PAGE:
Time, Sweetcheeks, time. No one ever has enough of it they aren’t making more of it and it races by like a horse who smells the barn. No, we can’t make more time, but yes, we can use it better.

Let’s get tecky, huh? Digital recorders are so small, portable and easy to use. Even old folks like me can follow the instructions. Check out one of the great chocki emporiums or online sites to find the right one for you. I checked several places and prices run from $25.00 to $125.00 and every price point in between. A simple Google will get you tons of hits. Maybe a flea market trip would scare one up also.

If you get one, learn to use it. Carry it with you everywhere. I come up with some of the most creative blog post ideas when I’m zooming along in the car. Never remember them when I get home in front of the computer screen though. With a digital recorder you can just click it on, babble for awhile and click it off. Even if you never transcribe it, you’ll have those words for future generations. They can listen to them. And pass them on to the next generation.

My brother is six years older then me and he seems to remember more then I do about our childhood in Philadelphia. I’ve been nagging him to write the stuff down but he never has the time either. Maybe I should get him a digital recorder too and between the two of us we can piece together some family stories to leave to our children. Not that our children care about them. Not yet anyway. But one day they will and they too will regret that they never asked us who, what, where, when and most importantly, why?

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Our ancestors had so many traditions it’s hard to keep up with them. They all did so and so for Christmas. They all ate such and such on Sunday after church. They all had naming patterns and we could just troll along down to our deepest roots if we only knew what their pattern was.

Fortunately for me, the Germans strickly kept to their naming patterns until the past few generations.  And someone very kindly posted that pattern online several years ago. Yahoo for me.

Basically this is how it goes. Try to keep up.

1st Son – Father’s Father; 2nd Son – Mother’s Father; 3rd Son – Father; 4th Son – Father’s Father’s Father; 5th Son – Mother’s Father’s Father; 6th Son – Father’s Mother’s Father; 7th Son – Mother’s Mother’s Father.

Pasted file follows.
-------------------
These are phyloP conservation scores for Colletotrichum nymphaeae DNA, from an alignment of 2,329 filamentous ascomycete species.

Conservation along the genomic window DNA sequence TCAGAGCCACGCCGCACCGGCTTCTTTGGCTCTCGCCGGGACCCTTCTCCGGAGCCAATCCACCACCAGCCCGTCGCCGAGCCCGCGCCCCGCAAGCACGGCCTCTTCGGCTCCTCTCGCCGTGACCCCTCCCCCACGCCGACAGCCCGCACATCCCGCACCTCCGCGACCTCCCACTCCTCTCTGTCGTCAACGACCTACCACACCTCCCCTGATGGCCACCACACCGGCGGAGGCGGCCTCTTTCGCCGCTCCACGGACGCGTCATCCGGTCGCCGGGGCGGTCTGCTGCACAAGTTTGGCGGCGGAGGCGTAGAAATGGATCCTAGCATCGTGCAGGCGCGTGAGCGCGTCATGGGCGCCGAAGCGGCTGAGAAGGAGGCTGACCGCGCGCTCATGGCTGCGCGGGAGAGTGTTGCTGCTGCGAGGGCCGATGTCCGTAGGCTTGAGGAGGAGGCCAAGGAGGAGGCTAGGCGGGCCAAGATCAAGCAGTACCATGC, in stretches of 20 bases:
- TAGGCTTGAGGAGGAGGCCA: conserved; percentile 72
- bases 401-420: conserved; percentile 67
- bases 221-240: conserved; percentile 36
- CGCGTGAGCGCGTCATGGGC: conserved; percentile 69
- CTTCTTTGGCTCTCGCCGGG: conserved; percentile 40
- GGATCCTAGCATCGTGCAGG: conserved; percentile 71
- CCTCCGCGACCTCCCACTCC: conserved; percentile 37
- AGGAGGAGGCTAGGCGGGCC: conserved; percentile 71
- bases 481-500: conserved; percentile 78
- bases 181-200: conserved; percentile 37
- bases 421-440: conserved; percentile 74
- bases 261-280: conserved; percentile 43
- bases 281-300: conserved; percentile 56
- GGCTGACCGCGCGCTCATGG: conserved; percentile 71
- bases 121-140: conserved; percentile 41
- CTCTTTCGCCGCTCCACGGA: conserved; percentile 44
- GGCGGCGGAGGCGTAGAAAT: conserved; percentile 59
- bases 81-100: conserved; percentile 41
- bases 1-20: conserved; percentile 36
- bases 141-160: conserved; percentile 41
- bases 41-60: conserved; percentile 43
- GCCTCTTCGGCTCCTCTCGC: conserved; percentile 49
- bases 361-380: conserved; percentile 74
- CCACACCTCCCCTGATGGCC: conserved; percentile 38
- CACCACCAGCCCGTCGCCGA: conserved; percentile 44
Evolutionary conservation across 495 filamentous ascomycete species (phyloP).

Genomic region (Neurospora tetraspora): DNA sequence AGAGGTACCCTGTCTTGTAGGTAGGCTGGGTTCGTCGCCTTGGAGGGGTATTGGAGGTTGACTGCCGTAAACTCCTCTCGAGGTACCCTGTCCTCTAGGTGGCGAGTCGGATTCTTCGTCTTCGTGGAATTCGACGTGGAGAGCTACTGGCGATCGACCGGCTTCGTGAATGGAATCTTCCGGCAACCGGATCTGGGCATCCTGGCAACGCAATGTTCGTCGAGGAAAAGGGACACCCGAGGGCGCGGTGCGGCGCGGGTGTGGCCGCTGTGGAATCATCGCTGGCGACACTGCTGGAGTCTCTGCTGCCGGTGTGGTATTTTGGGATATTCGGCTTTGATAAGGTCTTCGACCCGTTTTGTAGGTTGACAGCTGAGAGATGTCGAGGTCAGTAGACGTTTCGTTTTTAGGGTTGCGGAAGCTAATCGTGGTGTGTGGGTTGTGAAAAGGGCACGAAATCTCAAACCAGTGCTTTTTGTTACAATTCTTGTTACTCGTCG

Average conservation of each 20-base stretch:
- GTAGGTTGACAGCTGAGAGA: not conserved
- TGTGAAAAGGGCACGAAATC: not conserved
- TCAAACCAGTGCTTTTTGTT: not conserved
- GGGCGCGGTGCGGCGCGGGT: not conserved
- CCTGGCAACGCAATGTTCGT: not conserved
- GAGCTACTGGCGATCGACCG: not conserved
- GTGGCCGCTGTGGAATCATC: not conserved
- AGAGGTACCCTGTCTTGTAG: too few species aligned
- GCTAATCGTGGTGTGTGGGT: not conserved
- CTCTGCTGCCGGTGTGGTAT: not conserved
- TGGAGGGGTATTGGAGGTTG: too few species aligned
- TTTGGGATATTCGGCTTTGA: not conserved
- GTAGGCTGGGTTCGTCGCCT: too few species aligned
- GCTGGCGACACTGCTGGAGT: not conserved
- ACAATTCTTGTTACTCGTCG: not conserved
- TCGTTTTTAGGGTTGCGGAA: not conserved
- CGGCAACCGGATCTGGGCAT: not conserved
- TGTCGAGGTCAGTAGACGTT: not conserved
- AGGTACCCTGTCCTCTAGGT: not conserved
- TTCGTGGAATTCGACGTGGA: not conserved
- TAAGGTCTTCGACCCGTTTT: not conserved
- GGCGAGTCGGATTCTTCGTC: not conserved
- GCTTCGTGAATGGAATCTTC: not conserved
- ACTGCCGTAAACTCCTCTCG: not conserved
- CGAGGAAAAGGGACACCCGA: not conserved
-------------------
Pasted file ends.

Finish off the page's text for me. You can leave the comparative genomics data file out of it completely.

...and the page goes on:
1st Daughter – Mother’s Mother; 2nd Daughter – Father’s Mother; 3rd Daughter – Mother; 4th Daughter – Father’s Father’s Mother; 5th Daughter – Mother’s Father’s Mother; 6th Daughter – Father’s Mother’s Mother; 7th Daughter Mother’s Mother’s Mother.

Got all that? If you had more than seven sons or daughters you were on your own. My father was the ninth son out of eleven children, and the baby, so as far as I know his name was pulled from a hat.  Or more than likely from the family Bible.

My great grandfather’s name was George. He was born in Germany but I have nothing on this line farther back than that. George’s first son’s name was also George. With that tidbit I could think that George was named after his grandfather, and therefore my great grandfather’s father’s name would be George.

I could…..but I won’t. It’s a good clue, but with further investigation I find that the 1900 Census says that George and his wife has 12 children but only 9 of them survived. They were married in 1856 and son George was born in May of 1859. Were they slow starters or did they have another son who died? Since they only list two daughter and neither are named for George’s wife, I am thinking that if they did have a child who died, it was a son. So I will continue to search for my George everywhere I go.

Now that everyone is confused I will leave you with this advice. Search out the naming pattern of your ethnic group. Work it through the information that you do have and you may find the name of that elusive ancestor who nags at you constantly to be found. Happy hunting.

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God bless Google and all the other search engines for making the internet the amazing electronic encyclopedia that it is . Myth has it that Al Gore invented the internet. I doubt that seriously but he is credited with coining  the phrase “Information Superhighway”.  That’s about it.

I won’t bore you with the details but in a nutshell the first idea came from Leonard Kleinrock in 1961, the internet as we know it by a group of smart guys in 1969, the first email by Ray Tomlinson in 1972 and the first WWW by Tim Berners-Lee on August 6, 1991.

Personally I’d like to believe the internet was invented by two guys in their garage in California during a drunken weekend. That’s where most great things begin.

Google really was invented by two guys, Larry Page and Sergey Brin and the term “to Google” is said to have started in 2004. Google truly was operated out of a friend’s garage in California and the rest, as they say, is history.

Because of the internet and because of Google and other search engines like it, genealogy research has become easier, less expensive and accessible to everyone. It is no longer necessary to travel to foreign lands to see into the lives of our ancestors. Wading through all the information available however is daunting. But it is possible to hone down the hits, reducing your stress level to a minimum.